Tips to prepare for new Mastercard interchange rates
Clean out your customer database and outstanding invoices
With increased fees for multiple attempts, one of the best ways to avoid unnecessary charges for businesses with subscription or monthly clients like gyms is to clean up outdated and expired payment details. One way to avoid expired details is by using ACH or EFT bank payments, which tends to have lower rates anyways, because this using their banking number not their credit card which can expire or be canceled. Consider also removing clients who keep returning insufficient fund codes when you bill them for outstanding invoices- or just know it will cost you extra and add it to the running tab.
Protect yourself against fraud
This isn’t just for expired payment information though, as it is also a targeted effort against fraud- specifically businesses who are trying to run fraudulent transactions who will likely be shut down anyways, but also businesses who are susceptible to card attacks. While this sounds unjust, as it’s not the business’ fault if they become the victim of a fraudulent card testing attack, one of the types of credit card fraud that harms businesses most, where a business may be targeted to run hundreds of stolen card credentials through to see which ones will work, it is a reminder for small and medium businesses to buff up their fraud protection. So while you might see rates go up for these types of transactions, ultimately it is a bit of a kick in the rear to protect yourself from being vulnerable to these types of attacks- and there are ways to mitigate these.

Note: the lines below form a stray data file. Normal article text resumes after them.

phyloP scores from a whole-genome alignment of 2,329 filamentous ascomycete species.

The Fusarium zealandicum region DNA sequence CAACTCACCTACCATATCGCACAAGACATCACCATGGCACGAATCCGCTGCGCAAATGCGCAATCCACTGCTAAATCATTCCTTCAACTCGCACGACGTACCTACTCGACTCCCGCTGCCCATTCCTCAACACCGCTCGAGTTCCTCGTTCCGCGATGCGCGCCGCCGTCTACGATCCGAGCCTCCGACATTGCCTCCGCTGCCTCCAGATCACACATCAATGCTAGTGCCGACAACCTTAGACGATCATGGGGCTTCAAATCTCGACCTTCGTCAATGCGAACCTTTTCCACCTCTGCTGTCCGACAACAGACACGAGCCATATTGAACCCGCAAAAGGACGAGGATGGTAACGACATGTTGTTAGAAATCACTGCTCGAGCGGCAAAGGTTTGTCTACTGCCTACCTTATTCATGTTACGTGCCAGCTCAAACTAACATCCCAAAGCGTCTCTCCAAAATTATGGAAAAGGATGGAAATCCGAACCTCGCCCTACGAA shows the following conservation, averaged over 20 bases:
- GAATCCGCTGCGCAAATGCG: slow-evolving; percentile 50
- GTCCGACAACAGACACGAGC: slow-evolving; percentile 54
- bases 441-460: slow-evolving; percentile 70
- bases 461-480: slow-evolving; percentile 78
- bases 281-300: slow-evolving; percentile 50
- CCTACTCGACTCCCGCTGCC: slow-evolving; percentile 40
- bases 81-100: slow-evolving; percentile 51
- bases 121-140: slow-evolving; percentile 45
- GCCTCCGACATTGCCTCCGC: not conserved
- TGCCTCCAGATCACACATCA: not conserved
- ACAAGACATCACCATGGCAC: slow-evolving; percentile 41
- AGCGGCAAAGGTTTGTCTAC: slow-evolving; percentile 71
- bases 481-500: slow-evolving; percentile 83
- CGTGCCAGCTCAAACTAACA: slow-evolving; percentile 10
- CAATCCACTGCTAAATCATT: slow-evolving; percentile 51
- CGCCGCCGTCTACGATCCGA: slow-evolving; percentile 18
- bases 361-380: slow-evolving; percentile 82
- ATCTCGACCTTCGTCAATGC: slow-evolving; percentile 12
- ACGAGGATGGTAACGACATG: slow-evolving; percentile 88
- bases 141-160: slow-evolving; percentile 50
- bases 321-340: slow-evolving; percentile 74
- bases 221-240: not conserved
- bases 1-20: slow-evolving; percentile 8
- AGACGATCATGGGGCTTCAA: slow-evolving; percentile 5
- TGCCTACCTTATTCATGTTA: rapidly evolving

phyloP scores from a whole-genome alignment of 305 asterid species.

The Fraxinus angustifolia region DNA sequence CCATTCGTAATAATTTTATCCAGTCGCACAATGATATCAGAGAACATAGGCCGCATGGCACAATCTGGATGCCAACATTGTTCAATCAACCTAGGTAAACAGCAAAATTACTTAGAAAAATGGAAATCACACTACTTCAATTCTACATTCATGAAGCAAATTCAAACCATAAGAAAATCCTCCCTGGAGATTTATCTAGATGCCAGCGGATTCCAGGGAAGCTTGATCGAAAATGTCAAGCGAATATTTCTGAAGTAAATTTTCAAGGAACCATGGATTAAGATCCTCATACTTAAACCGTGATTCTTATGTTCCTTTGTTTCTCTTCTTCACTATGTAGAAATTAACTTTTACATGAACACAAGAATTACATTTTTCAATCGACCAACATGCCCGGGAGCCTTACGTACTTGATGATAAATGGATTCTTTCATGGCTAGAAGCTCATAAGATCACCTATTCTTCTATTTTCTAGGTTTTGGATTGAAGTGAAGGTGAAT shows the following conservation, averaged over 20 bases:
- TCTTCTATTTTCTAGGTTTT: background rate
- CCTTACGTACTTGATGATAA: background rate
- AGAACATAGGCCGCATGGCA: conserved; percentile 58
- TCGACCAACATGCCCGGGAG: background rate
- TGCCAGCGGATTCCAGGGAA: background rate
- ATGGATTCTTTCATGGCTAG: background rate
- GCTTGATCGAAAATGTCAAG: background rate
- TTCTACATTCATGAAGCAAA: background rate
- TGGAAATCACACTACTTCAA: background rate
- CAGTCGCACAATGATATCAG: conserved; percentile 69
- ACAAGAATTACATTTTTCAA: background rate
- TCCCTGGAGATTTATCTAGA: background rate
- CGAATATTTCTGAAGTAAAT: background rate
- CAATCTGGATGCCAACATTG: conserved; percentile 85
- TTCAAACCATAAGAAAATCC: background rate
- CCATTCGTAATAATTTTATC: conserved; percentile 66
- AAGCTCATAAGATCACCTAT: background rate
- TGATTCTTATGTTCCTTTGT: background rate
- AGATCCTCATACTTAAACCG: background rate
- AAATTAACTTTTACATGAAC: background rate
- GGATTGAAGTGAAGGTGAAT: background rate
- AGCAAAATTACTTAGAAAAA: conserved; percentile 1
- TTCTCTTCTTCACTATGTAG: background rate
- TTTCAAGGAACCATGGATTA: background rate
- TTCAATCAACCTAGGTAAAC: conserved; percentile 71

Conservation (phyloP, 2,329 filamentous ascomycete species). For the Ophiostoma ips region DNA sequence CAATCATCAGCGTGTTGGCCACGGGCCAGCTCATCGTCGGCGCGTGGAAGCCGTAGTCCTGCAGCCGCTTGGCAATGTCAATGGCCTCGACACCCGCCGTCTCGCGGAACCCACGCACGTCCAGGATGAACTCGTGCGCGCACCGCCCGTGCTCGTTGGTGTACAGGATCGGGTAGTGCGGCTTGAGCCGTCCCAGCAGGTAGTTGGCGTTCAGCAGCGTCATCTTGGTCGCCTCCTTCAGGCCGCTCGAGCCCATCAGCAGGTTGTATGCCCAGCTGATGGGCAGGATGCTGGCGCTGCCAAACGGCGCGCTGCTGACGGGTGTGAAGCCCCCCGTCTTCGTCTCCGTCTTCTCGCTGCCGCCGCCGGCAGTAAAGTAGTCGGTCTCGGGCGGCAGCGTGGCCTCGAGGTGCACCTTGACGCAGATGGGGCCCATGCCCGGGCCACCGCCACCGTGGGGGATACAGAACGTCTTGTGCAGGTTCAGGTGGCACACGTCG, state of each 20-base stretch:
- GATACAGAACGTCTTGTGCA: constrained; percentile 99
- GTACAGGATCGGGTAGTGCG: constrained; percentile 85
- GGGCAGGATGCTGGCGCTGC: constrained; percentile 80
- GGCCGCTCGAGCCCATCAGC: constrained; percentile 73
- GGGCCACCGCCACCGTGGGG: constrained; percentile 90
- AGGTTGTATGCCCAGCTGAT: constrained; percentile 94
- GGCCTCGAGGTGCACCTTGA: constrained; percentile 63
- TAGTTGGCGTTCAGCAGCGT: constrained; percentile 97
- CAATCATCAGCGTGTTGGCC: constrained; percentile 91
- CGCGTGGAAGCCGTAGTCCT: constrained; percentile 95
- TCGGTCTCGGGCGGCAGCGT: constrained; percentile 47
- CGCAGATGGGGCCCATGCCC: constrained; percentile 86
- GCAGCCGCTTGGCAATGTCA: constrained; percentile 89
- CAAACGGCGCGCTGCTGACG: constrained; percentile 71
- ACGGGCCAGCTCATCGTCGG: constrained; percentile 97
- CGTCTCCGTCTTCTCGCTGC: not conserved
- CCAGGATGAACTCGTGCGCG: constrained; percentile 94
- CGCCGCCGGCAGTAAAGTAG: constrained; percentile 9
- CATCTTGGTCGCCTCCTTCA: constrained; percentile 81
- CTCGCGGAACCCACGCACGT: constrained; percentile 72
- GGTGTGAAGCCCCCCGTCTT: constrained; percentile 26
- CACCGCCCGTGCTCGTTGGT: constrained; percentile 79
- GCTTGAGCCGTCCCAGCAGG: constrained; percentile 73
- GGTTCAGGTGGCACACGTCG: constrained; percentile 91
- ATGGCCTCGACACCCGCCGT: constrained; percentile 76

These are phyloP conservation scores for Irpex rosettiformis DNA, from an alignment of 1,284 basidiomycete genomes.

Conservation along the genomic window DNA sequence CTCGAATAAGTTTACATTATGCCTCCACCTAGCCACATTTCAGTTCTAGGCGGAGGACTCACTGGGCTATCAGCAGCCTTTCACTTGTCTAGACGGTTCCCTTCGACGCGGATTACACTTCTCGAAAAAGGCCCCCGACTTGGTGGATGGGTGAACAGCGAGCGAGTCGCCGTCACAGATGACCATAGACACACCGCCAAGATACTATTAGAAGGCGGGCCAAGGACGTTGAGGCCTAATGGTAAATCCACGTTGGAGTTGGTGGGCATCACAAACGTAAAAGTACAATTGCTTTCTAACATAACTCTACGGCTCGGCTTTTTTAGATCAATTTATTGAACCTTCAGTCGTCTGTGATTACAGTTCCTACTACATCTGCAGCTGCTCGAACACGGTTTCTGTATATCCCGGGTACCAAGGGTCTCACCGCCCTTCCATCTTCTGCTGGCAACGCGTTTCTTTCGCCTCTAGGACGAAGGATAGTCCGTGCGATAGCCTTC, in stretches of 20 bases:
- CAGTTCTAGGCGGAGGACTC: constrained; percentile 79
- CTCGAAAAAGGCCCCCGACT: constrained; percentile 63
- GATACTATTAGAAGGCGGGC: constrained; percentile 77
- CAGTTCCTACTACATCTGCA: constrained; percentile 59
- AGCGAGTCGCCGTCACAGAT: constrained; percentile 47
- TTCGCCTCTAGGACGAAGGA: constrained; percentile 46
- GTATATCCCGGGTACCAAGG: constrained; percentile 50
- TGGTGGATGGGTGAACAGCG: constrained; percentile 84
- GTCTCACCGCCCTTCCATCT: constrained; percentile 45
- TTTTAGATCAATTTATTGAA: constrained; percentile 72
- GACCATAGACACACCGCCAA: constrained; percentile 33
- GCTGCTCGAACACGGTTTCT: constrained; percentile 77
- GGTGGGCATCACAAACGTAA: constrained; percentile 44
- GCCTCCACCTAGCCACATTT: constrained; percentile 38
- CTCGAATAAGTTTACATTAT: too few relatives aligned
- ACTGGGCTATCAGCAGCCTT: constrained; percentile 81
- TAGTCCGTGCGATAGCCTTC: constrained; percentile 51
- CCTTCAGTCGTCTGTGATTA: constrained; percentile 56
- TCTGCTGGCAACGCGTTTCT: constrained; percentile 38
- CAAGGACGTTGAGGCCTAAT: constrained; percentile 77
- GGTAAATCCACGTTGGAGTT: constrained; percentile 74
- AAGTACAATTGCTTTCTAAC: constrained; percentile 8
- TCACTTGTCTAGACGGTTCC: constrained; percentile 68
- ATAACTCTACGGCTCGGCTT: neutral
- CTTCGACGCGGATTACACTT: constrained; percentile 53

If you’re looking for tips for protecting your business when processing card-not-present transactions, consider working with a processor who already has a built-in fraud protection system at no extra cost like Helcim. Merchants are already protected with Helcim fraud defender which helps us to identify fishy behavior right away and shut down compromised virtual terminals.
The stakes aren’t outrageous, say before if your business were to get hit with a card testing attack it would likely only cost you $10 (aside from any chargebacks) whereas now the decline charges quickly climbs to around $50 for the same amount.